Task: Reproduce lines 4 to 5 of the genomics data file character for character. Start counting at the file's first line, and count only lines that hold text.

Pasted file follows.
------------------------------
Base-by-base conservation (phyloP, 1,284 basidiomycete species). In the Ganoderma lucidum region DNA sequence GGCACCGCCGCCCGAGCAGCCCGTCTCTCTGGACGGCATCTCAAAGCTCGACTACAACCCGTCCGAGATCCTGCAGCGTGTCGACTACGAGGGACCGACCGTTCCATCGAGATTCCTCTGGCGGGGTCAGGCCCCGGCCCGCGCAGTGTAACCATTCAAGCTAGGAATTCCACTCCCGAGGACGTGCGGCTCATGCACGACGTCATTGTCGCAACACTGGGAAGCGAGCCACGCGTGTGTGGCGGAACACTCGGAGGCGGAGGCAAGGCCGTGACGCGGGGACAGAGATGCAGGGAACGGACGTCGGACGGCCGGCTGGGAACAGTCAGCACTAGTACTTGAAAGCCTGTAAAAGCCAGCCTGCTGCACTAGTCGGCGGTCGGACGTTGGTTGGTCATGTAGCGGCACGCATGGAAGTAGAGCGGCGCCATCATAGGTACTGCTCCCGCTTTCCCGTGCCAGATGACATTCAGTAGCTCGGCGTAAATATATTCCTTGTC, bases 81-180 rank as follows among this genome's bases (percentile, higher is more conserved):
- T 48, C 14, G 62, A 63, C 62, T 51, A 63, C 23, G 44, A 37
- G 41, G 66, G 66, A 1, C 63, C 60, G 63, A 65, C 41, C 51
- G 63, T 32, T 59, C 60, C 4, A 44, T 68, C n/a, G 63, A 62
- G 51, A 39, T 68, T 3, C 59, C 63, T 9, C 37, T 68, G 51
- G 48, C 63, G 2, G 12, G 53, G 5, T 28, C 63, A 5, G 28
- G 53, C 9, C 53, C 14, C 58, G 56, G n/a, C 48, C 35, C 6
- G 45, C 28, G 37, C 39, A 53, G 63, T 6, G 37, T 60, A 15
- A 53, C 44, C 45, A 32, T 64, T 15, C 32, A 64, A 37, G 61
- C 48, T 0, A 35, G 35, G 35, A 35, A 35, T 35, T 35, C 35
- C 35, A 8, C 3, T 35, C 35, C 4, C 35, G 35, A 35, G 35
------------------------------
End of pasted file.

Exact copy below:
- G 63, T 32, T 59, C 60, C 4, A 44, T 68, C n/a, G 63, A 62
- G 51, A 39, T 68, T 3, C 59, C 63, T 9, C 37, T 68, G 51